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The History of Hair Styling

Both men and women have, through the ages, arranged their hair in varying and sometimes elaborate ways.

Sumerian women of noble stature, dressed their hair in a netted chignon, arranged rolls and plaits around the head, then powdered the hair with gold dust or scented yellow starch and assorted ornaments.

Babylonian and Assyrian men dyed their hair and beards black and curled them both. In classical Greece, hair dying was popular for women, some women dying their hair blue.

Haircare and hair styling has been of the utmost importance to various societies and peoples. Today, popular styles are those that look great, but are quick and easy to maintain.

Social Standing and Hair Styling

At different time periods throughout history, hairstyle has been used to show marital status or other social circumstances.

For example, in 17th century China, married women wore their hair combed back in a low knot, while unmarried girls wore long plaits.

In medieval Europe, unmarried women wore uncovered flowing hair, while married women bound their hair under veils. In ancient Greece, boys cut their hair upon reaching adolescence.

Religion has often played a part in hair styling. Some monks shave their heads. One group of clergy in the 15th century was distinguished by a shaved patch on the head.

Athenian woman ancient hairstyle

Intricate hairstyle of caryatid, displayed at the Acropolis Museum in Athens Odysses, CC BY-SA 3.0, via Wikimedia Commons

In the 13th and 14th centuries, the church in England encouraged women to be modest and cover their hair, using veils.

Hairdressing as a profession emerged in the mid-1700s. In France, a former baker became the court hairdresser, publishing a book about hairdressing and opening a hairdressing school.

Events were changing by the 1800s. Men spent less time on their hair and more time on business. Most men kept their hair short and used hair oil. Heated irons were used to help women achieve the curls and crimps that were in style.

Events changed even more in the 20th century as movies and world wars influenced styles. In the 1920s, women bobbed their hair and followed the styles of film stars like Veronica Lake.

Permanent waves, invented in 1905 by Charles Nessler, became very popular. The very first permanents took 12 hours and often resulted in frizz. Fortunately, inventions and improvements were on the way to make waving, styling, straightening and curling quicker, easier and much more reliable.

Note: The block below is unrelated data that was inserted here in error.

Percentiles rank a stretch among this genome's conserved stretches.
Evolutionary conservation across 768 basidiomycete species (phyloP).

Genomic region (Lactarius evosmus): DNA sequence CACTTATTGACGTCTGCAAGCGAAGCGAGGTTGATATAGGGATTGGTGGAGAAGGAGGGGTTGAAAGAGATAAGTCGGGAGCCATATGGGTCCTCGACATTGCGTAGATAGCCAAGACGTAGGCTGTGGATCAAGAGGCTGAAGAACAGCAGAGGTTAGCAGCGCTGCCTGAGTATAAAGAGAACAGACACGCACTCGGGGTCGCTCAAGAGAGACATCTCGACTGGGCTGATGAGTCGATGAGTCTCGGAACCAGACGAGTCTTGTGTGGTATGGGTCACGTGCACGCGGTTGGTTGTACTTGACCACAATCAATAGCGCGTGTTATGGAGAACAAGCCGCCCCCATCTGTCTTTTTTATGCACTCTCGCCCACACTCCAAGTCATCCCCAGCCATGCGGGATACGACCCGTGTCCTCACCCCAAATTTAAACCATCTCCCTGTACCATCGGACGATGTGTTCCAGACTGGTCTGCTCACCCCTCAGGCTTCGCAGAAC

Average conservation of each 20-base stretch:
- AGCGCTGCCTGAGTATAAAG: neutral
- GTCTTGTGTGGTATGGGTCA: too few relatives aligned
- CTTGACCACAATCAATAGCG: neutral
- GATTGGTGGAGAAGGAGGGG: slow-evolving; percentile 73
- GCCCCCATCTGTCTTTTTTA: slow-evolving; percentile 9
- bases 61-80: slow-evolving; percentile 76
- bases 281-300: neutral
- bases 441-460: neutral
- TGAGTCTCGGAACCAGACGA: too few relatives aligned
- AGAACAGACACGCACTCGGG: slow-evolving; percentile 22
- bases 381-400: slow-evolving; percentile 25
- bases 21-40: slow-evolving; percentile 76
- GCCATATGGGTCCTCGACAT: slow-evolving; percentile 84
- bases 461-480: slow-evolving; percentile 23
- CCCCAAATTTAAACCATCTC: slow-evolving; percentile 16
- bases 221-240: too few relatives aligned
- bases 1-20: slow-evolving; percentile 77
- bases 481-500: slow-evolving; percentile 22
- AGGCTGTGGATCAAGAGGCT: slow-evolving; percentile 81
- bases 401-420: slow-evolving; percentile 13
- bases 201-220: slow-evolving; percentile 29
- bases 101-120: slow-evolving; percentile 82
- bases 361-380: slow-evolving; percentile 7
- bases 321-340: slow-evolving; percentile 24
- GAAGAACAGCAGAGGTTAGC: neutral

Hair Styling Products

As with hairstyles, hair styling products have changed throughout history. Many methods of styling hair were improvised, such as using kitchen tongs heated on a stove to curl the hair. These were far from perfect, however, as burning the hair or fingers was a distinct possibility.

History of Hair Dryers

Before hair dryers were invented, an innovative way to dry hair was to use the blowing attachment on a vacuum cleaner. The origins of hair dryers as we know them today, however, were in Germany in the early 1920s.

It combined the technology of the electric heater with a smaller version of the motor used in a vacuum cleaner. Looking more like a household appliance than a hair dryer, the early models were very large and hard to handle.

Hair dryers were the first domestic electric appliance to benefit from the use of plastics. Making the dryer out of plastic drastically improved the safety of using a hair dryer and it made the dryer much lighter and easier to use.

Plastic also allowed the dryer to become a fashion piece because it could be made in different colors. After the second World War, new hair dryer models began using induction motors, which greatly reduced the noise level.

Ancient Egyptian hair from tomb

By the late 1950s the hood-type of dryer was being used by salons and portable vanity-case dryer was being sold to the public. This type grew into hair dryers that we use today.

History of Curling Irons

The earliest electrical tool for curling hair was the electric curling tong. Finding the correct temperature with these early tongs was a challenge. There were two types: 1) two separate pieces; the tongs and a separate heating chamber and 2) self-contained with insulated handle and wired-in heating.

A permanent waving machine also appeared at this time, but it was big, expensive and was used strictly by salons. By the 1950s, curling tongs had come to look very much like the curling irons we use today.

Nowadays selection of curling irons offers a wide variety of features. Traditional curling irons as well as innovations such as spiral irons, instant heat, hair braiders, big curls, varying diameters for varying size curls, curling brushes, straightening combs, accessories, attachments and more.

Curling irons as well as hair styling products and hair care products make hair care easy and fast these days.


About the Author Alesha Ware

Hey! I'm Alesha - just your average girl from Ohio who has had her fair share of bad hair days...and lived to tell the tale. I started this site to help women skip my mistakes and have a positive hair experience